If the world was presented to the senses in a completely clear and unfiltered stream, it would probably seem unbearably harsh. Nature can appear very cruel if we don’t give it a bit of positive PR, which is when it becomes all things bright and beautiful.

You would like more friends so you create an imaginary friend in the shape of a grey cat. It has a droopy moustache and its name is  Zorro.

How many movies, how much merchandising, has gone into ‘anthropomorphism’ – projecting human characteristics on to animals?

The brain seems to have a tendency to attribute human like characteristics to natural phenomena and even inanimate objects such as steam engines and curling tongs, so its not surprising that creatures with two eyes and four limbs are treated as though they had finer feelings.

How much are you really empathising with a dog if you regard it as your loyal friend?

By now you have guessed that I just don’t ‘get’ animals as pets, and not much really as food. Some time soon I hope the genetic engineers will be able to make fillet steak from cell culture on a giant loom in Milton Keynes, and our cows (and horses) can relax again.

Animals have a key role in the eco system and they are incredible in how they can look and behave. They are magnificent creatures. I nearly said they are magnificent pieces of machinery (they are). I love Disney films, and Tom and Jerry, but I think I have placed these firmly in the Fiction section.

I just don’t think Toads can really buy motor cars and get put in jail for dangerous driving. Not even in Hartlepool, where they allegedly hanged a monkey having mistaken it for a French spy.

Just to leave the pet lovers alone for a while, let us turn our attention to motorcycles. From a positivist perspective we find that these accelerate very fast in a straight line. They are very cold and noisy, don’t really go round corners as fast as cars, use more petrol and tyres than cars, and are quite dangerous.

That’s if you actually ride them outside their safe operating radius of one mile from Cafe Nero. As a form of transport they get only one star.

But to counteract this, using a constructivist method, we temper our initial experience of noise, cold and danger with a range of romanticised imagery borrowed from Marlon Brando, Bruce Springsteen and Ewan McGregor, that sets motorcycling into a grainy black and white arts movie with a working class hero.

So Pets. And Motorcycles. The fantasy does not match the reality. We use ‘sentimentalisation’ to reduce the discord between the ways things are and the way they really ought to be. War has probably been sentimentalised more than pets, and slightly more dangerously.

And luckily, there is an absolutely huge industry whose job it is to help us not see things correctly, spanning politics, advertising and business. Advertisers construct chains of feel good imagery and attach them to our perceptions. Yogurt and Skiing, for instance.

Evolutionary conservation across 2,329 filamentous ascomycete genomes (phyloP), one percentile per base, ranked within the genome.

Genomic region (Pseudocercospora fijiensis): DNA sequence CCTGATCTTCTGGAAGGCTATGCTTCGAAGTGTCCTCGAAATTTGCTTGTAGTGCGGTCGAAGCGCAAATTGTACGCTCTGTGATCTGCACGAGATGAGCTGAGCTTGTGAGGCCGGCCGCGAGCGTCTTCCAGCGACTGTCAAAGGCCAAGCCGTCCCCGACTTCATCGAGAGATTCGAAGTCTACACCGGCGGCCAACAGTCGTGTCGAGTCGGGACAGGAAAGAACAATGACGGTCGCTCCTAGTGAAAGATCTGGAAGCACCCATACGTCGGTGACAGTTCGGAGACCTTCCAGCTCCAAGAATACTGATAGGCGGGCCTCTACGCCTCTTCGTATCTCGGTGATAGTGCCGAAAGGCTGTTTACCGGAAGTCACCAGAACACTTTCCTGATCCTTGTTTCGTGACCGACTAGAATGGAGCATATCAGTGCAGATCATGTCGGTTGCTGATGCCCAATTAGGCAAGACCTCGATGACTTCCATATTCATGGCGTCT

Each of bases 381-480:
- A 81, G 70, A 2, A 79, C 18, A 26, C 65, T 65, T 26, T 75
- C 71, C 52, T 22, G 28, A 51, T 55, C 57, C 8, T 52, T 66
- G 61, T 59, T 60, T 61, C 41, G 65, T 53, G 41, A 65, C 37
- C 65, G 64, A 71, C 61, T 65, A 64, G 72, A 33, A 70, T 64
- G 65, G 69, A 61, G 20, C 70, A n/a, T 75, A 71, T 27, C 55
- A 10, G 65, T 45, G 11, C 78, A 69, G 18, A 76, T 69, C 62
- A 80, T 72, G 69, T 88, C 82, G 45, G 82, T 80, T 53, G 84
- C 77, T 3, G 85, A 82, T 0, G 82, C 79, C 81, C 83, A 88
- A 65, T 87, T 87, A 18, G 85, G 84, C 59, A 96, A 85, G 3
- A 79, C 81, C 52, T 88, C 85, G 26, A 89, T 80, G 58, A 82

In the motor industry engineers try to reduce what they call ‘NVH’, noise vibration and harshness. Sentimentalism is a defence against NVH in the personal environment. It’s a cosy room with cats and cuddly toys, where Liberace plays Candle in the Wind.

Consider this statistic:

Of the 26.4 million households currently in the UK, 7.6 million – or 29% – are made up of only one person, with the growth in single occupant households owned by the middle aged creating extra demand for homes.

There are many reasons for this social trend, but it seems we are becoming increasingly intolerant of living with other people. This trend has also been termed ‘schizoid society’, where we all inhabit a little bubble, and our only contact with others is as spectators.

Such a process was well anticipated and described by Isaac Asimov, in his novels about the planet Solaria. People, in proximity, just cause too much NVH. People – most people – just wouldn’t fit in the yogurt commercial.

Some of the most attractive, well thought out and effective types of therapy have devoted themselves to seeing the world more carefully and sensibly. Some nice examples include rational emotive therapy, now called REBT; personal construct psychotherapy, and Karl Rogers’ person centred therapy.

Interestingly these were all developed in the 1960s and 70s. Sadly none of them are really available much now, not in a pure form at least, though they continue mainly through strands of CBT and counselling.

I don’t think anyone has invented an anti-sentimentality tablet. Nor can I find a sentimentality rating scale to measure its effects. The lifestyle advice is relatively simple however.

Avoid sending cards for anything apart from birthdays and Christmas. Better still, avoid sending cards at all. Avoid most of Steven Spielberg’s output, and anything with James Stewart in it. Rationalise your yogurt buying to the 1000g ‘Eridanous’ pots from Lidl.

Sentimentalism is a kind of emotional clutter. There is a lot written about ‘decluttering’ your house, most of it rather obvious. First order a skip, then rescue ten things you really need.

Not you Tiddles.